On Disclosing Mental Illness: Challenge Your Fears, End the Stigma

by | Sep 24, 2014 | Mental Health

On Disclosing Mental Illness: Challenge Your Fears, End the Stigma

by | Sep 24, 2014 | Mental Health

Tonight I attended a panel discussion on mental illness stigma called ‘Out of Sight, Out of Mind’.

A person on the panel who holds a prominent position in the public spotlight made an off-hand comment that she had rushed to tonight’s event from an appointment with her psychiatrist.

When asked how she felt about disclosing this information she told the audience, “Outside of my family, tonight was the first time I have told anyone I see a psychiatrist.” Applause. She said, “I hope by disclosing that I can give hope to people… remove the mask that we all have surrounding normal, human experience.” However, she went on to say that she feels “very embarrassed” telling other people in her workplace, and has her monthly psychiatrist appointment in her diary as a doctors appointment with a ‘Dr. K’.

I could hear the fear in her voice but wanted nothing more than to praise her bravery and thank her for sharing this information. But, I realised – it shouldn’t be considered ‘brave’ to talk about mental illness: When the audience was asked to raise a hand if they had been personally affected by, or knew someone who had experienced, mental illness – all hands went up in solidarity. It seems that, in spite of the incidence of mental illness, we still fear its discussion and so consider it ‘brave’ to disclose.

Every time I speak to a high school, university group, or community group, I tell them about my experience with mental illness; specifically, anorexia, depression, and anxiety.

And every time, just before disclosing this information, I feel the deepest sense of fear.

I fear that people will invalidate my experience – tell me that, at 42 kilos and hearing voices, that I wasn’t really ill.
I fear that people will laugh at my appearance.
I fear that people will tell me that I am just a failed dieter, or that it was good I became ill, or that my illness was ‘just a phase’.

Each time I speak the fears lessen. But, even if they just surface for a split second, they leave a deep mark on my consciousness.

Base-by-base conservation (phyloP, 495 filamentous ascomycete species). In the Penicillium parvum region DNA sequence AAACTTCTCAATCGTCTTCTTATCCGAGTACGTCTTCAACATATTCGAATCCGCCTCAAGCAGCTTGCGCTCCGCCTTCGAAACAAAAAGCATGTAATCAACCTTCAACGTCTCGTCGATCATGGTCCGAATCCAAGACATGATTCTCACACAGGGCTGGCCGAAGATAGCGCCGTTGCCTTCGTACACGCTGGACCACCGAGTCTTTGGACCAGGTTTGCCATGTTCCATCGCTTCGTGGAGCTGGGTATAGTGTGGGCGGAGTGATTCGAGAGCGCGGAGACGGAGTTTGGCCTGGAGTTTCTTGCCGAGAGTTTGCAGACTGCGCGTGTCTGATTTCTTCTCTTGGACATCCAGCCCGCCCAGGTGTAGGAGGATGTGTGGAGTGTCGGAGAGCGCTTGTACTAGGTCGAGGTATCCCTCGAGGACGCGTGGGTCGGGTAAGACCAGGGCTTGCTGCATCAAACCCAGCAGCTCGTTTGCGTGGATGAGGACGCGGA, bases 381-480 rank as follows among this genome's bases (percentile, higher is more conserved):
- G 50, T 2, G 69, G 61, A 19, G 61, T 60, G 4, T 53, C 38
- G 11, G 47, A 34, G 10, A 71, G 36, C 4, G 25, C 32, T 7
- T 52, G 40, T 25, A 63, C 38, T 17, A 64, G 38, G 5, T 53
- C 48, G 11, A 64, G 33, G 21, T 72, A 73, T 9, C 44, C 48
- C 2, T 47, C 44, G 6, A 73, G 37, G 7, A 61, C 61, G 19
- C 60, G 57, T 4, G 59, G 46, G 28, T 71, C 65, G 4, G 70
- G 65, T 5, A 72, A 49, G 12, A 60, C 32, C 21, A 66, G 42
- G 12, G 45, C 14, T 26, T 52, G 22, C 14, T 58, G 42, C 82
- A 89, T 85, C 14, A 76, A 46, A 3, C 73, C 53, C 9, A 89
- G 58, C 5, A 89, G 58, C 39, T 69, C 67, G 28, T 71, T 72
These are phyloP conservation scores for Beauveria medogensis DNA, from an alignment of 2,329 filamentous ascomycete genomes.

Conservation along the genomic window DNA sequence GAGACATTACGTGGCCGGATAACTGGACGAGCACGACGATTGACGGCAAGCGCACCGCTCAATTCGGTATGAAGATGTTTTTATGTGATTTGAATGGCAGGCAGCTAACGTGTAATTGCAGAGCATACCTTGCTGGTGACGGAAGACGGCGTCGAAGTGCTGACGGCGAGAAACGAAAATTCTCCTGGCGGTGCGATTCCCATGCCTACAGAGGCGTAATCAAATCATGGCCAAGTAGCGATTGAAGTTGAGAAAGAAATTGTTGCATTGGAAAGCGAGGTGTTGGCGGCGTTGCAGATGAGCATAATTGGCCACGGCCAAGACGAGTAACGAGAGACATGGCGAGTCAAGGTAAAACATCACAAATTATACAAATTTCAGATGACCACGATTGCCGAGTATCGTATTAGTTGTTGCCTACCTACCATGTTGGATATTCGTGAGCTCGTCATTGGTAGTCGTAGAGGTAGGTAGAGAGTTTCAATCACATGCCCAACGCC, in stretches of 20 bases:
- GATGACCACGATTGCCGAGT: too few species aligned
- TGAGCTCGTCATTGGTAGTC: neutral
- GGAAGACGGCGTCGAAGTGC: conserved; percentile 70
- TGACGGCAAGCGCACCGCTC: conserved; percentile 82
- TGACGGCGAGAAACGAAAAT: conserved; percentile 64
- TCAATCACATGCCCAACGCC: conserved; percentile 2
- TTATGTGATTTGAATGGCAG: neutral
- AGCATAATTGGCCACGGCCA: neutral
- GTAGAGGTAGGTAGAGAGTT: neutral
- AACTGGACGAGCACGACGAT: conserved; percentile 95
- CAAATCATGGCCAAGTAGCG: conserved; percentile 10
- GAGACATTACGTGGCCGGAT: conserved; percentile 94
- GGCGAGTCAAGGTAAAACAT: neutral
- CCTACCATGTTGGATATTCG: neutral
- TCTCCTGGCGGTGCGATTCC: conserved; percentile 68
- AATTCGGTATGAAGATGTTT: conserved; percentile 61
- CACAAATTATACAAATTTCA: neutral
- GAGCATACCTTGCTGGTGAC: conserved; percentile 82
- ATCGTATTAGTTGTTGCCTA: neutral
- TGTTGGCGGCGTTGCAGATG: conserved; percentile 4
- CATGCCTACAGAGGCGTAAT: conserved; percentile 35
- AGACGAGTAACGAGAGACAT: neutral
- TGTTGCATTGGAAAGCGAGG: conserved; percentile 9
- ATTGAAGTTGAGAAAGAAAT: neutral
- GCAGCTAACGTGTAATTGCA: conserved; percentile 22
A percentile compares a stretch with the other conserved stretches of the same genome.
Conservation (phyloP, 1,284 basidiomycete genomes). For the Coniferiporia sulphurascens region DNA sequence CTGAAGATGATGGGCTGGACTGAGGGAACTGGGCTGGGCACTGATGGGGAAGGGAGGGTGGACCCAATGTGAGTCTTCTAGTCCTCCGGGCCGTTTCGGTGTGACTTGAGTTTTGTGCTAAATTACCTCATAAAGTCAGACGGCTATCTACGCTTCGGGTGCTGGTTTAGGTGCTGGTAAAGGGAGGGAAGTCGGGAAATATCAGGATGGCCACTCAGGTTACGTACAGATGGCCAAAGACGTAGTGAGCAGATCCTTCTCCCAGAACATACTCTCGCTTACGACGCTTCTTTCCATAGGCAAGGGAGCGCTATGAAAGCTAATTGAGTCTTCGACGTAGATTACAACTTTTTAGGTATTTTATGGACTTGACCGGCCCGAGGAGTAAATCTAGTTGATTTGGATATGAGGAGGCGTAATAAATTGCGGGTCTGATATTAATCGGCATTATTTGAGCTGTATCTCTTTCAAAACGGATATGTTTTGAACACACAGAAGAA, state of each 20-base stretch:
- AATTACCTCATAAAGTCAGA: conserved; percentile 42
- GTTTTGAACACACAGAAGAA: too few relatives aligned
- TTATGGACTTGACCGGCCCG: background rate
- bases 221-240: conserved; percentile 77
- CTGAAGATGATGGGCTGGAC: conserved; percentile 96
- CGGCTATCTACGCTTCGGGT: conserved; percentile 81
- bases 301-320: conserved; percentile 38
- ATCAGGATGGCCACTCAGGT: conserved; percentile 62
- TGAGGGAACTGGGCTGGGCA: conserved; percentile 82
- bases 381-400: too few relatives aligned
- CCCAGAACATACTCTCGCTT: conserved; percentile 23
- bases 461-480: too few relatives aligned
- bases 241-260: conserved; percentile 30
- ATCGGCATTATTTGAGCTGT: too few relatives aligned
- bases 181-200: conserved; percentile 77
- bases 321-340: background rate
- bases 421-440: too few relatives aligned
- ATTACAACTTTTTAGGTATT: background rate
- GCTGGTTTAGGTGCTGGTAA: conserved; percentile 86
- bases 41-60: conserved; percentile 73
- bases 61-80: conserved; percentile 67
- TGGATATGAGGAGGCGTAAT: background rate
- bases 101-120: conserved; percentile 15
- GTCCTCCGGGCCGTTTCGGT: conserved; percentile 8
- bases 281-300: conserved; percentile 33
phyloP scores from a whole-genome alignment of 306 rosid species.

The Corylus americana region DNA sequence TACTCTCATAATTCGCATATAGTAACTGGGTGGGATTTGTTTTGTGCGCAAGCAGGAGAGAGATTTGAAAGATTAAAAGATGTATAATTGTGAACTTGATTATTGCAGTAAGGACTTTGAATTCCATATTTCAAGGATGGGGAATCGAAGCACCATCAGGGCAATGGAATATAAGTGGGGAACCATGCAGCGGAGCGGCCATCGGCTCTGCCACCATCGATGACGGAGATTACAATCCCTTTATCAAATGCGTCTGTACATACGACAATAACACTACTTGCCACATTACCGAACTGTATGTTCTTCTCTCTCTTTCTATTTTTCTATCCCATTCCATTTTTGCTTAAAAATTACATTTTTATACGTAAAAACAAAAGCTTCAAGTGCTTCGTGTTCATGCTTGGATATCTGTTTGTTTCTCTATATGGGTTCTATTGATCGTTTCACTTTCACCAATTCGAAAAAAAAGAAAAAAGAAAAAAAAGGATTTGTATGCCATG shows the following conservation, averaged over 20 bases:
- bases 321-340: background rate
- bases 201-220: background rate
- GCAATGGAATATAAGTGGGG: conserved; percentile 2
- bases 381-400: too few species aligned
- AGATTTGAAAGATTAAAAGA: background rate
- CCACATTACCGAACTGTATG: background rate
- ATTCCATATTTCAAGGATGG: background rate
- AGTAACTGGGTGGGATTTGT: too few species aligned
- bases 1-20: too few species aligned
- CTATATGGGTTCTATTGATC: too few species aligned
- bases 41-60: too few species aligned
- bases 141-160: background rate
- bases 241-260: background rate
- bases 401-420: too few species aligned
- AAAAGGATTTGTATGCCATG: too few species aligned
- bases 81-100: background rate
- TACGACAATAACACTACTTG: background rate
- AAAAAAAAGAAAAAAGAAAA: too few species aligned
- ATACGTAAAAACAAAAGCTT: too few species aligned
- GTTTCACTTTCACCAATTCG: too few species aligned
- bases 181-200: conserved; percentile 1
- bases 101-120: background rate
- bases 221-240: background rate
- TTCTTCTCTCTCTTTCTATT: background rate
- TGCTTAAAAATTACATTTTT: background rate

The reactions I have to disclosure of my mental illness experience could not be further from these fears. Just like the audience response to the prominent woman who disclosed her psychiatry visits, the reception I receive from people is overwhelmingly positive, sincere, and touching. The reason why I believe this is the case is because taking a fall, feeling lost, alone, and scared are human experiences that we all share.

With mental illness, there is no ‘us and them’, no matter how much we subconsciously or consciously try to make the distinction. I don’t believe it is brave to share with each other what is inherently universal. It is only brave because of the stigma we have surrounding the experience of mental illness, which causes us to stigmatise others’ and stigmatise ourselves.

I believe that stigma reduction begins with each of us looking at our own prejudices and shifting them. Let’s challenge fear. I am going to re-double my efforts to shift my fearful thoughts.

Instead of fearing that people will invalidate my experience – I want them to know that my experience made me stronger.
Instead of fearing that people will laugh at my appearance – I want them to know that my appearance tells a story of hope.
And, instead of fearing that people will tell me I am a failed dieter – I want them to know that I was the result of what happens when we tell people that there is something fundamentally wrong with who they are, and offer thinness as the solution.

When we remove self-stigma we allow ourselves to remove stigma directed at other people. The result will be that the prominent woman on tonight’s panel will no longer tell her staff she is seeing ‘Dr. K’ but that, in the best interests of her health, she is seeing a mental health professional – a psychiatrist.

Not a brave act, just one which acknowledges the roller-coaster journey that is life.